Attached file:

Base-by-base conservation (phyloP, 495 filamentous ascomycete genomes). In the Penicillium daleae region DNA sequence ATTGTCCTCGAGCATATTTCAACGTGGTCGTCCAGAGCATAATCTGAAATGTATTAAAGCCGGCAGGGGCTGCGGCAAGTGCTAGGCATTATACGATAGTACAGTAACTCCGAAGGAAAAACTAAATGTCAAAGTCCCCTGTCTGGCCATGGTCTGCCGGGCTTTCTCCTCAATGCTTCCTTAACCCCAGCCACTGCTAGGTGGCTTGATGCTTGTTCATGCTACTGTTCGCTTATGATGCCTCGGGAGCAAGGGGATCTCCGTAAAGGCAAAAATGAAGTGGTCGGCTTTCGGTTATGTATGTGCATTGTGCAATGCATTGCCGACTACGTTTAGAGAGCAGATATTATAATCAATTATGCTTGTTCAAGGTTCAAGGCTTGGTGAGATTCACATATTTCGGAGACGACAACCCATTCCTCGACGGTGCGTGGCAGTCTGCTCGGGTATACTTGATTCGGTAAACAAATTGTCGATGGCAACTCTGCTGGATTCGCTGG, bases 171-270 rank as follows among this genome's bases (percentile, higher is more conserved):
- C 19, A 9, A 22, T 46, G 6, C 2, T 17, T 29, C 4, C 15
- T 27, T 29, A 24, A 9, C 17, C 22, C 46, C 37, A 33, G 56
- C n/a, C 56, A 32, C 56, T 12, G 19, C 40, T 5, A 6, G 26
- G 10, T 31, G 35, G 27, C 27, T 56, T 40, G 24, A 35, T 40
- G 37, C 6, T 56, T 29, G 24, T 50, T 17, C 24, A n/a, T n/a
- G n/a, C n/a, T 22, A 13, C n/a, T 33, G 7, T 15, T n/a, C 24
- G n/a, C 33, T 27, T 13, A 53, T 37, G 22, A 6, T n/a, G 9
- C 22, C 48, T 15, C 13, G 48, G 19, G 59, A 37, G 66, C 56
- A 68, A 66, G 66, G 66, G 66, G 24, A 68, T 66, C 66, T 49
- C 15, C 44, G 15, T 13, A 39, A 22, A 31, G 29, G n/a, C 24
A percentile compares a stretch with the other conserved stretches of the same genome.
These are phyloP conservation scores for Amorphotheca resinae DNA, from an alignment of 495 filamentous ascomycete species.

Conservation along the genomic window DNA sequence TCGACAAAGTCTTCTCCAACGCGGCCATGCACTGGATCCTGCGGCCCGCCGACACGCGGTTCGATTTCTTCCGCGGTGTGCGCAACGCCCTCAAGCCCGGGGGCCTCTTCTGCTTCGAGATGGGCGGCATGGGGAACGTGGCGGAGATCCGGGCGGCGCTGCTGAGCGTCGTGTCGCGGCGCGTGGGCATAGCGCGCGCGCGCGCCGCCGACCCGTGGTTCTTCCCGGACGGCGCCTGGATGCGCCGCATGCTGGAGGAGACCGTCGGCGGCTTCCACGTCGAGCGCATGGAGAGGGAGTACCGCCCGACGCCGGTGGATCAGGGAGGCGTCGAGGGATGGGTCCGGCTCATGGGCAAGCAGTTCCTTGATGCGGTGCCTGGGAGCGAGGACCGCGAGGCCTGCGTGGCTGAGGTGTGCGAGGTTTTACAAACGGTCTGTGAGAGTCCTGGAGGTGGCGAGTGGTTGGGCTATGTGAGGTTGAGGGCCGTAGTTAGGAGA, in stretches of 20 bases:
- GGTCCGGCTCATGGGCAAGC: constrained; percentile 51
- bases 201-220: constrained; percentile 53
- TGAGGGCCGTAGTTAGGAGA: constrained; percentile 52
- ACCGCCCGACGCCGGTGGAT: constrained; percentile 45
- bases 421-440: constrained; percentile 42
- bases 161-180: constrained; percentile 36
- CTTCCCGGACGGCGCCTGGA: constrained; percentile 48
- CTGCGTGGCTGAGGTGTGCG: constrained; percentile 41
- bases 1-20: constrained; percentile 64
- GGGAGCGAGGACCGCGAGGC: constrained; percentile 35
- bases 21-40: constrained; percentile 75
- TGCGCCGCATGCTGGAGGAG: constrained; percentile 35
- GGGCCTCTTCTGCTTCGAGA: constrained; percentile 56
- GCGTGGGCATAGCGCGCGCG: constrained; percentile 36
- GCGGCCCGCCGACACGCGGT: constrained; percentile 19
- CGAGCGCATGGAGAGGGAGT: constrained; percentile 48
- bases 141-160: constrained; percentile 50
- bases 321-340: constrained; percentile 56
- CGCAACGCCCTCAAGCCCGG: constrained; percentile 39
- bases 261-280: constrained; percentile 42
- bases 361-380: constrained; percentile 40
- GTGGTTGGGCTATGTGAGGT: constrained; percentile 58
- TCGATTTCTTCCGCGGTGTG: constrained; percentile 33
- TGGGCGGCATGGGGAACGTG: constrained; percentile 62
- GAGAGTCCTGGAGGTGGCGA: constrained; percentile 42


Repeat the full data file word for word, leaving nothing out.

Base-by-base conservation (phyloP, 495 filamentous ascomycete genomes). In the Penicillium daleae region DNA sequence ATTGTCCTCGAGCATATTTCAACGTGGTCGTCCAGAGCATAATCTGAAATGTATTAAAGCCGGCAGGGGCTGCGGCAAGTGCTAGGCATTATACGATAGTACAGTAACTCCGAAGGAAAAACTAAATGTCAAAGTCCCCTGTCTGGCCATGGTCTGCCGGGCTTTCTCCTCAATGCTTCCTTAACCCCAGCCACTGCTAGGTGGCTTGATGCTTGTTCATGCTACTGTTCGCTTATGATGCCTCGGGAGCAAGGGGATCTCCGTAAAGGCAAAAATGAAGTGGTCGGCTTTCGGTTATGTATGTGCATTGTGCAATGCATTGCCGACTACGTTTAGAGAGCAGATATTATAATCAATTATGCTTGTTCAAGGTTCAAGGCTTGGTGAGATTCACATATTTCGGAGACGACAACCCATTCCTCGACGGTGCGTGGCAGTCTGCTCGGGTATACTTGATTCGGTAAACAAATTGTCGATGGCAACTCTGCTGGATTCGCTGG, bases 171-270 rank as follows among this genome's bases (percentile, higher is more conserved):
- C 19, A 9, A 22, T 46, G 6, C 2, T 17, T 29, C 4, C 15
- T 27, T 29, A 24, A 9, C 17, C 22, C 46, C 37, A 33, G 56
- C n/a, C 56, A 32, C 56, T 12, G 19, C 40, T 5, A 6, G 26
- G 10, T 31, G 35, G 27, C 27, T 56, T 40, G 24, A 35, T 40
- G 37, C 6, T 56, T 29, G 24, T 50, T 17, C 24, A n/a, T n/a
- G n/a, C n/a, T 22, A 13, C n/a, T 33, G 7, T 15, T n/a, C 24
- G n/a, C 33, T 27, T 13, A 53, T 37, G 22, A 6, T n/a, G 9
- C 22, C 48, T 15, C 13, G 48, G 19, G 59, A 37, G 66, C 56
- A 68, A 66, G 66, G 66, G 66, G 24, A 68, T 66, C 66, T 49
- C 15, C 44, G 15, T 13, A 39, A 22, A 31, G 29, G n/a, C 24
A percentile compares a stretch with the other conserved stretches of the same genome.
These are phyloP conservation scores for Amorphotheca resinae DNA, from an alignment of 495 filamentous ascomycete species.

Conservation along the genomic window DNA sequence TCGACAAAGTCTTCTCCAACGCGGCCATGCACTGGATCCTGCGGCCCGCCGACACGCGGTTCGATTTCTTCCGCGGTGTGCGCAACGCCCTCAAGCCCGGGGGCCTCTTCTGCTTCGAGATGGGCGGCATGGGGAACGTGGCGGAGATCCGGGCGGCGCTGCTGAGCGTCGTGTCGCGGCGCGTGGGCATAGCGCGCGCGCGCGCCGCCGACCCGTGGTTCTTCCCGGACGGCGCCTGGATGCGCCGCATGCTGGAGGAGACCGTCGGCGGCTTCCACGTCGAGCGCATGGAGAGGGAGTACCGCCCGACGCCGGTGGATCAGGGAGGCGTCGAGGGATGGGTCCGGCTCATGGGCAAGCAGTTCCTTGATGCGGTGCCTGGGAGCGAGGACCGCGAGGCCTGCGTGGCTGAGGTGTGCGAGGTTTTACAAACGGTCTGTGAGAGTCCTGGAGGTGGCGAGTGGTTGGGCTATGTGAGGTTGAGGGCCGTAGTTAGGAGA, in stretches of 20 bases:
- GGTCCGGCTCATGGGCAAGC: constrained; percentile 51
- bases 201-220: constrained; percentile 53
- TGAGGGCCGTAGTTAGGAGA: constrained; percentile 52
- ACCGCCCGACGCCGGTGGAT: constrained; percentile 45
- bases 421-440: constrained; percentile 42
- bases 161-180: constrained; percentile 36
- CTTCCCGGACGGCGCCTGGA: constrained; percentile 48
- CTGCGTGGCTGAGGTGTGCG: constrained; percentile 41
- bases 1-20: constrained; percentile 64
- GGGAGCGAGGACCGCGAGGC: constrained; percentile 35
- bases 21-40: constrained; percentile 75
- TGCGCCGCATGCTGGAGGAG: constrained; percentile 35
- GGGCCTCTTCTGCTTCGAGA: constrained; percentile 56
- GCGTGGGCATAGCGCGCGCG: constrained; percentile 36
- GCGGCCCGCCGACACGCGGT: constrained; percentile 19
- CGAGCGCATGGAGAGGGAGT: constrained; percentile 48
- bases 141-160: constrained; percentile 50
- bases 321-340: constrained; percentile 56
- CGCAACGCCCTCAAGCCCGG: constrained; percentile 39
- bases 261-280: constrained; percentile 42
- bases 361-380: constrained; percentile 40
- GTGGTTGGGCTATGTGAGGT: constrained; percentile 58
- TCGATTTCTTCCGCGGTGTG: constrained; percentile 33
- TGGGCGGCATGGGGAACGTG: constrained; percentile 62
- GAGAGTCCTGGAGGTGGCGA: constrained; percentile 42